For someone who has mined history and mythology to bring us some of modern literature’s finest works, Salman Rushdie will be keenly following the Allahabad High Court verdict on Ayodhya tomorrow.
Speaking over the phone from New York, the 63-year-old writer, talking about his latest novel, Luka and the Fire of Life hoped that the judgment was a "sensible" one.
"The past is the past. It shouldn't burden and cripple the present," he said about the 60-year-old dispute that reached a flashpoint in 1992 three years before he depicted a thinly veiled caricature of Shiv Sena leader Bal Thackeray in his novel, The Moor's Last Sigh. "The argument is between the ancient and the modern and about how you live in the modern world," he said.
“I hope the judgment tomorrow is a sensible rather than a mystical one.” Rushdie knows what it is to live in the shadow of religious fundamentalism, having spent ten years in hiding after Iran's Ayatollah Khomeini delivered a fatwa against him after the publication of his 1988 novel The Satanic Verses.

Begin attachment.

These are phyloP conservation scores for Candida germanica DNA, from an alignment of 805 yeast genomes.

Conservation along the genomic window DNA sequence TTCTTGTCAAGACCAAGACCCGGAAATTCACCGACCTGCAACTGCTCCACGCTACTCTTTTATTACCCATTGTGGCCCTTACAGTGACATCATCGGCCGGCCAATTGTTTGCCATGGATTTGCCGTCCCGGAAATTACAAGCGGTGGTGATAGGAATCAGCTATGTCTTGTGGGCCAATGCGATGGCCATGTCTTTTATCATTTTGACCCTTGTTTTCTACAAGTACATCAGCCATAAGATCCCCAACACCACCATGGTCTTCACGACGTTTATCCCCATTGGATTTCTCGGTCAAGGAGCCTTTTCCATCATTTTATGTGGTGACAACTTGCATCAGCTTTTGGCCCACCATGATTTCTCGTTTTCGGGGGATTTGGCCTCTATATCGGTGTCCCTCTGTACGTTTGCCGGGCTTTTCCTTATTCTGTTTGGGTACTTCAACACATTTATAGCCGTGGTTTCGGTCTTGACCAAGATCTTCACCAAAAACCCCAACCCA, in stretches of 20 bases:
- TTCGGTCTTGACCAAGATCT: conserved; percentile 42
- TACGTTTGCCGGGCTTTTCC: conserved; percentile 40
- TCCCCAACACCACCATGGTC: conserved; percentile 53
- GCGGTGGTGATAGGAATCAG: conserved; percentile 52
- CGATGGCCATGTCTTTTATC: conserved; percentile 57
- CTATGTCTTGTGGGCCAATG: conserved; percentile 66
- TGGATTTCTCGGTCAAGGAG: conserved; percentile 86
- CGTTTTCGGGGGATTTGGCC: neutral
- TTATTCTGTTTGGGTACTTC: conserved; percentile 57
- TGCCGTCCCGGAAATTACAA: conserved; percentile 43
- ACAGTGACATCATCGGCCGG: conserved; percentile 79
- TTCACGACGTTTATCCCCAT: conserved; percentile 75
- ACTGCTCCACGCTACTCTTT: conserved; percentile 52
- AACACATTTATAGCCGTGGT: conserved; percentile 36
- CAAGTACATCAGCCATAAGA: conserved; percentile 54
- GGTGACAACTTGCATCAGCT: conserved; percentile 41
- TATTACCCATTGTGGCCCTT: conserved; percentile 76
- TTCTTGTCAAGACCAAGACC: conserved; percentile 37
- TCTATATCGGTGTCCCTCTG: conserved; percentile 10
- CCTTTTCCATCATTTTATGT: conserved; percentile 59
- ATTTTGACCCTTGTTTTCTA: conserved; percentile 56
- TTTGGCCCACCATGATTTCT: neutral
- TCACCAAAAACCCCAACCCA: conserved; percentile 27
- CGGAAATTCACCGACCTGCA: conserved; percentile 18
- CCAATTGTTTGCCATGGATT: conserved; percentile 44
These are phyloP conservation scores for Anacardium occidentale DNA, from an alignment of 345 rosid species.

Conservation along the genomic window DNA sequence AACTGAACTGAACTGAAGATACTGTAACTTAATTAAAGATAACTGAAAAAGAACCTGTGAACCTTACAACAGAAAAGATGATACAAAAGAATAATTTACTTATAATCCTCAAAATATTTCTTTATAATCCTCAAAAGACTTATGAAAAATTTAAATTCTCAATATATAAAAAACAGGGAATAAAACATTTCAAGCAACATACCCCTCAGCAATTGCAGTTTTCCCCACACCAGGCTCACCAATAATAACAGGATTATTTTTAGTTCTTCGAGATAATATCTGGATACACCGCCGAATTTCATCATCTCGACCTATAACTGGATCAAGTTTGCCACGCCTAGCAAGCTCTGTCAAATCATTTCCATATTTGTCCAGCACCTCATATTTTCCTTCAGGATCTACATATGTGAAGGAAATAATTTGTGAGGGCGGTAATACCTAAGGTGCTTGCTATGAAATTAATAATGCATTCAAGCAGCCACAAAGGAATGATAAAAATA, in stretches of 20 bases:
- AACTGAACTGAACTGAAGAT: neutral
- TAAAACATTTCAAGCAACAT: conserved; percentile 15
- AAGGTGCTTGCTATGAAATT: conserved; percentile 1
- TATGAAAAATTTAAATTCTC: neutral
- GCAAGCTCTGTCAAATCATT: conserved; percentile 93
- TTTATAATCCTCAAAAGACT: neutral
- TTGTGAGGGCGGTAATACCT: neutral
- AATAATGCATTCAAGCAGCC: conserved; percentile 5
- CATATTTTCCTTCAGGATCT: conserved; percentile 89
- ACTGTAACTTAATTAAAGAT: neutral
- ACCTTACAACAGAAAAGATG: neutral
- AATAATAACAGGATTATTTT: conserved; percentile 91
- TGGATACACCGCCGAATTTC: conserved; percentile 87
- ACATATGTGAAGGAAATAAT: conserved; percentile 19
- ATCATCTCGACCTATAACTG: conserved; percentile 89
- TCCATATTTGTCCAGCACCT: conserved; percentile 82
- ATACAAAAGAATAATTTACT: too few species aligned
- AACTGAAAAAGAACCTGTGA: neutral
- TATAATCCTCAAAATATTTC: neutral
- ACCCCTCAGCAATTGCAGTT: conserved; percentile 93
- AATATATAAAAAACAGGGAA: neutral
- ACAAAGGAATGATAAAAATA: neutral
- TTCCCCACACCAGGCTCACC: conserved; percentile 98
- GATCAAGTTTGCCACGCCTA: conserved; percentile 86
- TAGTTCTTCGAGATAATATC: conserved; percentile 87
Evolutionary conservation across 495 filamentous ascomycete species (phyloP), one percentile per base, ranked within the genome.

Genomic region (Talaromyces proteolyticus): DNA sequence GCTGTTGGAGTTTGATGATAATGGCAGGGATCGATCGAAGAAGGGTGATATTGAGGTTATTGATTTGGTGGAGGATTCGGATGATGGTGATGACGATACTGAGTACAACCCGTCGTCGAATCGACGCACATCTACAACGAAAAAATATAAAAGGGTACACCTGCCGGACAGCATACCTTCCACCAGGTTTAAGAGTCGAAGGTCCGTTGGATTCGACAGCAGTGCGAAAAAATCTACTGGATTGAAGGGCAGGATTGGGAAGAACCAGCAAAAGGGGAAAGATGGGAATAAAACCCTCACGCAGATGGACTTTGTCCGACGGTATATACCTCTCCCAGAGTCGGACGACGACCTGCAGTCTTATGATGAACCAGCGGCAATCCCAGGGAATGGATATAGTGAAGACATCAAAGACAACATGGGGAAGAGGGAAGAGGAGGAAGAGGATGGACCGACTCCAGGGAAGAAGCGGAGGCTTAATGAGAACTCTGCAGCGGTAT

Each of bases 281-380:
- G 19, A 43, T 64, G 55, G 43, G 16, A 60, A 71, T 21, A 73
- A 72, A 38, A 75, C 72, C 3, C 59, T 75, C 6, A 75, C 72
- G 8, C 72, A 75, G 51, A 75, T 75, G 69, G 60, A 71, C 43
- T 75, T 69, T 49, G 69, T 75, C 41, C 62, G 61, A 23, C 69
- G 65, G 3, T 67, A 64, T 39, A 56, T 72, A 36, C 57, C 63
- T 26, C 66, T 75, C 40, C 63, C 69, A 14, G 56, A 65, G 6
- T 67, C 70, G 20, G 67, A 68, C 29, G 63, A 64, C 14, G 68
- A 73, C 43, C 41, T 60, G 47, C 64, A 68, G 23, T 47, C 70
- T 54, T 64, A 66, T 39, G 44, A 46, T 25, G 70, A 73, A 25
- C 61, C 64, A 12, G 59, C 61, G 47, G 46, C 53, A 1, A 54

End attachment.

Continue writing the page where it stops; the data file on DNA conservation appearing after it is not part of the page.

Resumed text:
Incidentally, the Indian government under Prime Minister Rajiv Gandhi was the first in the world to ban Rushdie’s controversial novel.
This happened to be only two years after the then prime minister had ordered the locks of the Ramjanmabhoomi-Babri Masjid complex in Ayodhya to be removed in 1986.